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Rod Blagojevich

Rod Blagojevich
Rod R. Blagojevich was the 40th governor of Illinois. He was first elected in 2002 and was re-elected in 2006. Blagojevich was born in Chicago in 1956. He graduated from Northwestern University in 1979 and earned his law degree from Pepperdine in 1983. Prior to being elected governor, Blagojevich was a Cook County Assistant State's Attorney. He was elected to the U.S. House of Representatives in 1996. On December 9, 2008, Blagojevich was arrested for political corruption. The Illinois House of Representatives impeached him, and the Senate voted on January 29, 2009, to remove him from office.
Rod R. Blagojevich was the 40th governor of Illinois. He was first elected in 2002 and was re-elected in 2006. Blagojevich was born in Chicago in 1956. He graduated from Northwestern University in 1979 and earned his law degree from Pepperdine in 1983. Prior to being elected governor, Blagojevich was a Cook County Assistant State's Attorney. He was elected to the U.S. House of Representatives in 1996. On December 9, 2008, Blagojevich was arrested for political corruption. The Illinois House of Representatives impeached him, and the Senate voted on January 29, 2009, to remove him from office. « Show less

Top Rod Blagojevich Articles

Displaying items 97-108
  • GOP gubernatorial candidates jockey for position

    GOP gubernatorial candidates jockey for position
    Ask any of the four Republican governor candidates why they're running, and they'll quickly tick off a list of Illinois' perceived ills under Gov. Pat Quinn and the state's Democratic legislative leadership. Dig a bit deeper and they'll each cite the...
  • Review: 'The Last Alibi' by David Ellis

    Review: 'The Last Alibi' by David Ellis
    Anyone who has ever fantasized about killing someone couldn't do better in that fantasy world than to hire Jason Kolarich, a savvy, street-smart lawyer who is a product of novelist David Ellis' vivid imagination. -------------------- This piece first...
  • Quinn chief of staff leaves for private sector

    Quinn chief of staff leaves for private sector
    Jack Lavin, a longtime friend and chief of staff to Gov. Pat Quinn, is leaving state government to work in the private sector. Lavin, 51, was was appointed chief of staff in 2010, a move that raised eyebrows given his previous position in imprisoned ex-...
  • Former Ald. Dick Mell farewell speech: How to keep a secret

    Former Ald. Dick Mell farewell speech: How to keep a secret
    In the last stop on his Chicago City Council farewell tour, recently retired 33rd Ward Ald. Dick Mell on Wednesday imparted the same advice a political veteran gave him after Mell took office in 1975. As with many things at City Hall, it involved...
  • Mayor Rahm Emanuel's finance guru Lois Scott hires bond firms she knows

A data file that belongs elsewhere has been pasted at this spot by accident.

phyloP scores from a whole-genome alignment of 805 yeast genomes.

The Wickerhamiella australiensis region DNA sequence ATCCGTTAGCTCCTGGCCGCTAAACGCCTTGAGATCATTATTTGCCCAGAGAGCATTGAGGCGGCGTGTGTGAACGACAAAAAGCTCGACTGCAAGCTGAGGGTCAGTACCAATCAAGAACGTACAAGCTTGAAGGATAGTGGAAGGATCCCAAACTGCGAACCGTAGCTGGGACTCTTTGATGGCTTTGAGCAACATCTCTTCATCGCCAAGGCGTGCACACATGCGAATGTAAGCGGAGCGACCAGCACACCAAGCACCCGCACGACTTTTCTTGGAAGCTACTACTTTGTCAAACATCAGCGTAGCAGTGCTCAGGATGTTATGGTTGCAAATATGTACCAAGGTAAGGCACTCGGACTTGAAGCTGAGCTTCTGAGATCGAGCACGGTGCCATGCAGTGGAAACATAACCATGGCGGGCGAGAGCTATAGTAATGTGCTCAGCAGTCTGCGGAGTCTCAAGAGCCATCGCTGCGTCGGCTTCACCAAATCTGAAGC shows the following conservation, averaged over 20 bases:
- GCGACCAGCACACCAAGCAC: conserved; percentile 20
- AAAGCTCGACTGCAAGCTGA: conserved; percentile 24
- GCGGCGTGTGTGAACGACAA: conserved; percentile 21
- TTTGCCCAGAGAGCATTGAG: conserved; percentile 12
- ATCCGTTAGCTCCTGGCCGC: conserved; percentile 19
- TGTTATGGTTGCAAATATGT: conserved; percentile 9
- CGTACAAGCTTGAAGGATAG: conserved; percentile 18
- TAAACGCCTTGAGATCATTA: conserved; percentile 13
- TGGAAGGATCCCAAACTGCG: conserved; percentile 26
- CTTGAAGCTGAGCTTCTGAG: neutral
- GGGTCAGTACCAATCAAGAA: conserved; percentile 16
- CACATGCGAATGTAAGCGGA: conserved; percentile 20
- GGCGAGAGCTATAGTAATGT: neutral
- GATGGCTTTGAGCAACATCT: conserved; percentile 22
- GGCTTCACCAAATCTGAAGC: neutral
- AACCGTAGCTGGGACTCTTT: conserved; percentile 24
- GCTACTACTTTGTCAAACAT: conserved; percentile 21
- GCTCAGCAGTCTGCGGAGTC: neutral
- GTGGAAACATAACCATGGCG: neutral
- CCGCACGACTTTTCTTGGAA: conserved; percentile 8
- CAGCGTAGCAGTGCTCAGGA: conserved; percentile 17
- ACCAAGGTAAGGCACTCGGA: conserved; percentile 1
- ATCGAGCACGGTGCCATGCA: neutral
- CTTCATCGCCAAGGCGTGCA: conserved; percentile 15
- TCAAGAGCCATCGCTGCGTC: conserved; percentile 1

Mayor Rahm Emanuel's finance guru Lois Scott hires bond firms she knows
    Mayor Rahm Emanuel was on hand when an organization of female business executives paid tribute last year to his financial guru, Lois Scott, for her pioneering role in helping cash-strapped governments solve their problems. Many in the room shared an...
  • Convicted ex-alderman seeking Cook County Board seat

    Convicted ex-alderman seeking Cook County Board seat
    Less than two years after getting out of federal prison where he served time for a public corruption conviction, former West Side alderman Isaac "Ike" Carothers is attempting a political comeback. While state law bars Carothers from trying to win back a...
  • Businessman with links to Blago, Jackson Jr. pleads guilty to fraud

    Businessman with links to Blago, Jackson Jr. pleads guilty to fraud
    Raghuveer Nayak, an influential Chicago businessman who figured in the downfalls of former Gov. Rod Blagojevich and ex-U.S. Rep. Jesse Jackson Jr., pleaded guilty today in his own criminal case to federal fraud charges related to a string of surgery...
  • U.S. Supreme Court to decide Illinois case

    The Supreme Court opened its new session Tuesday and announced it had agreed to decide eight new cases, including a copyright dispute over the 1980 Oscar-winning film "Raging Bull" and a clash over union fees for home healthcare workers in Illinois. The...
  • Straight answers on crooked pols

     
    Making sense of our messy laws on when ex-cons can run for office Wednesday's print column News item: As a convicted felon, former West Side Ald. Isaac "Ike" Carothers (right) is barred by law from running again for a seat......
  • Why Chicago loves Italian beef sandwiches

    Why Chicago loves Italian beef sandwiches
    There are things, for all time, which are decidedly the essence of Chicago: the Belushis, Michael Jordan, The Second City, thick-fingered Old-Style-drinking dudes who pronounce the word sausage as "saah-sidge," the Sears—err, Willis—Tower, hot...
  • Was JJJ trying to cheat the media by ducking into prison early?

     
    This unfolding story of Jesse Jackson Jr.'s surprise early entry into federal prison suggests not just a canny calculation on his part -- the sooner this gets started the sooner it's over -- but a "nuts to you!" gesture to......
  • Prosecutor: Jacksons' schemes not 'particularly sophisticated'

    Prosecutor: Jacksons' schemes not 'particularly sophisticated'
    The federal prosecutor whose office sent Jesse Jackson Jr. and his wife, Sandi, to prison said Wednesday their crimes weren't "particularly sophisticated," left a long paper trail and showed a sense of "greed and entitlement." Ronald Machen Jr., U.S....